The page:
Map the Debris - Why does avgAlt need to be deleted?

Tell us what’s happening:
I went through the solutions here, and all delete the avgAlt property from the array, and add a new property orbitalPeriod.

Why is this done, when we could just make a new object instead with the name and orbitalPeriod as it’s keys? Is there any advantage to deleting one key and adding in another?

Your code so far

function orbitalPeriod(arr) {
  var GM = 398600.4418;
  var earthRadius = 6367.4447;
  const PI = Math.PI;
  var calculatedArr = [];

  function calculatePeriod(avgAlt){
    console.log("calculating - Orbital period="+Math.round(2*PI*Math.sqrt(Math.pow(avgAlt+earthRadius,3)/GM)));
    return Math.round(2*PI*Math.sqrt(Math.pow(avgAlt+earthRadius,3)/GM));
    console.log("Running: ";
      "orbitalPeriod": calculatePeriod(element.avgAlt)

  return calculatedArr;

console.log(orbitalPeriod([{name: "iss", avgAlt: 413.6}, {name: "hubble", avgAlt: 556.7}, {name: "moon", avgAlt: 378632.553}]));

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Link to the challenge:

I did this once with imperative(loop-based) programming, and later with ES6 higher-order functions, and apparently (looking at my old solutions), the first time, I understood the directions (reprinted here):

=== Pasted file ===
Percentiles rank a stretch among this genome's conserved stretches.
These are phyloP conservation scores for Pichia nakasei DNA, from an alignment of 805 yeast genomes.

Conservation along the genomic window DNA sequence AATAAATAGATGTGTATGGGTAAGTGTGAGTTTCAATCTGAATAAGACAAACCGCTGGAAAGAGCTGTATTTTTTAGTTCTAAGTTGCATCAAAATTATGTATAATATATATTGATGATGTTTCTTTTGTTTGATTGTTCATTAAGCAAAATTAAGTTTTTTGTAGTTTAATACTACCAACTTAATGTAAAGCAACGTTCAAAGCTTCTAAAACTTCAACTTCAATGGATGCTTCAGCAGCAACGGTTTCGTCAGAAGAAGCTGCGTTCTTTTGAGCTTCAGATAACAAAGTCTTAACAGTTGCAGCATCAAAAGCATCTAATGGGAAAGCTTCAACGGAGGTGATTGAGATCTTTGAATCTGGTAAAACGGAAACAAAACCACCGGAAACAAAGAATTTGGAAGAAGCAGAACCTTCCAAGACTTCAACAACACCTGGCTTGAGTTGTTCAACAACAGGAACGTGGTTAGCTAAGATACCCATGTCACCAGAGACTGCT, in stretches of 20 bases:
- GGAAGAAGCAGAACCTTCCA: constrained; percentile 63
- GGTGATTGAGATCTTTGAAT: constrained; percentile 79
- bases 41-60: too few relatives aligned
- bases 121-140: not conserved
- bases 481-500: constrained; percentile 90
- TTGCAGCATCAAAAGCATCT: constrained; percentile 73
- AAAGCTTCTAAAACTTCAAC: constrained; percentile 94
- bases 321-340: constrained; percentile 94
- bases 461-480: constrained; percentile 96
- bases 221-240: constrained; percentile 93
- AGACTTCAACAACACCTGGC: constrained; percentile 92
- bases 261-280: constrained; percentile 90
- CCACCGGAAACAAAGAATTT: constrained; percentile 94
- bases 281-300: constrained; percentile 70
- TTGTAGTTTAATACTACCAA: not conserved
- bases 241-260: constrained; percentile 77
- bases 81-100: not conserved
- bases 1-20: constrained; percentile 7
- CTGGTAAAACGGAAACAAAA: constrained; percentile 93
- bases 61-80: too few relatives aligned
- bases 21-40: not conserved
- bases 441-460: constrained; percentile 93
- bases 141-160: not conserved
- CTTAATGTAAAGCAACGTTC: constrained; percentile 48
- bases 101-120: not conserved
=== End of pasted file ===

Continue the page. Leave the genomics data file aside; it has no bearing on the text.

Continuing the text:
Return a new array that transforms the elements’ average altitude into their orbital periods (in seconds).

as saying - alter the elements themselves, and the second time, my thinking was as yours. In this toy problem, the “hint” solutions expend CPU cycles to save memory space. I can imagine that if you were in a near-Earth astronomy lab, operating on millions of asteroids and pieces of space junk, that it would be more economical to do so in RAM than to read/write from disk multiple times, and thus, directly modifying the objects themselves and creating a new array (of object references that point to the actual objects in RAM) would be required. But again, it’s a toy problem, so for scales like these, with dozen of elements, it doesn’t really matter.